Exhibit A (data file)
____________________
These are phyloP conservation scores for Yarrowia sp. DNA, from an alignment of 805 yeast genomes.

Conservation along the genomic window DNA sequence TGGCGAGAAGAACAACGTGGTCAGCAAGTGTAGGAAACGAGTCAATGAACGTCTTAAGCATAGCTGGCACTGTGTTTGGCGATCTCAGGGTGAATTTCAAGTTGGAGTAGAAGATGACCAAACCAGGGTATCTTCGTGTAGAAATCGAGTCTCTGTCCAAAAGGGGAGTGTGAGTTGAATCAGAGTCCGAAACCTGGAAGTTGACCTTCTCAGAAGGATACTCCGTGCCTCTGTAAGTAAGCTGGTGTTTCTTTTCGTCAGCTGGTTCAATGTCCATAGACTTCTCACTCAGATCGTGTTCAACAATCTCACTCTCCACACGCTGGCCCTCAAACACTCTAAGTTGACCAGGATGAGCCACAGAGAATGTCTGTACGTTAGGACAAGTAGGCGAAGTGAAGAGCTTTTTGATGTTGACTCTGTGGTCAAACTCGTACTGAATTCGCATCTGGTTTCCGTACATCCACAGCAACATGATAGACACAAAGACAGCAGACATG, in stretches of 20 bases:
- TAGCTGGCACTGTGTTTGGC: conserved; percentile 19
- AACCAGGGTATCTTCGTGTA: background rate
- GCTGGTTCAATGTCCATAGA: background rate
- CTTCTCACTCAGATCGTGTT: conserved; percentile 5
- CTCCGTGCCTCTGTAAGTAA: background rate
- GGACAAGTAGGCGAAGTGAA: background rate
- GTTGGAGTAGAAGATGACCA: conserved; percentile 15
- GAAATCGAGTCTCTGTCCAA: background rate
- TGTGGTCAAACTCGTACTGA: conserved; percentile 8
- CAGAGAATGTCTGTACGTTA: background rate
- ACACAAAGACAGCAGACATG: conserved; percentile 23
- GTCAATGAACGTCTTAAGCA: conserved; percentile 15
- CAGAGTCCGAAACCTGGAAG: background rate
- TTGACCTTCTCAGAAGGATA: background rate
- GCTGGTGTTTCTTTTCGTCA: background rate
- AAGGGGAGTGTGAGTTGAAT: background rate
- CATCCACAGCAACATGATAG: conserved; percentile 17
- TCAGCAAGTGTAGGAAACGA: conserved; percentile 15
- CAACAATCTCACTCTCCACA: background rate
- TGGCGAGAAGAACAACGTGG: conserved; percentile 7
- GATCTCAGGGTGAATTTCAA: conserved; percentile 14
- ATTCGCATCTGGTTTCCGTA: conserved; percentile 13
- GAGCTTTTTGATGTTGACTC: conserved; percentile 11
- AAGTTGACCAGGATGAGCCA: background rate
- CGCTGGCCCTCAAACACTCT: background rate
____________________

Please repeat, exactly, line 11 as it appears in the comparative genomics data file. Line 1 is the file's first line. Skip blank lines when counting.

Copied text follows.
- TGTGGTCAAACTCGTACTGA: conserved; percentile 8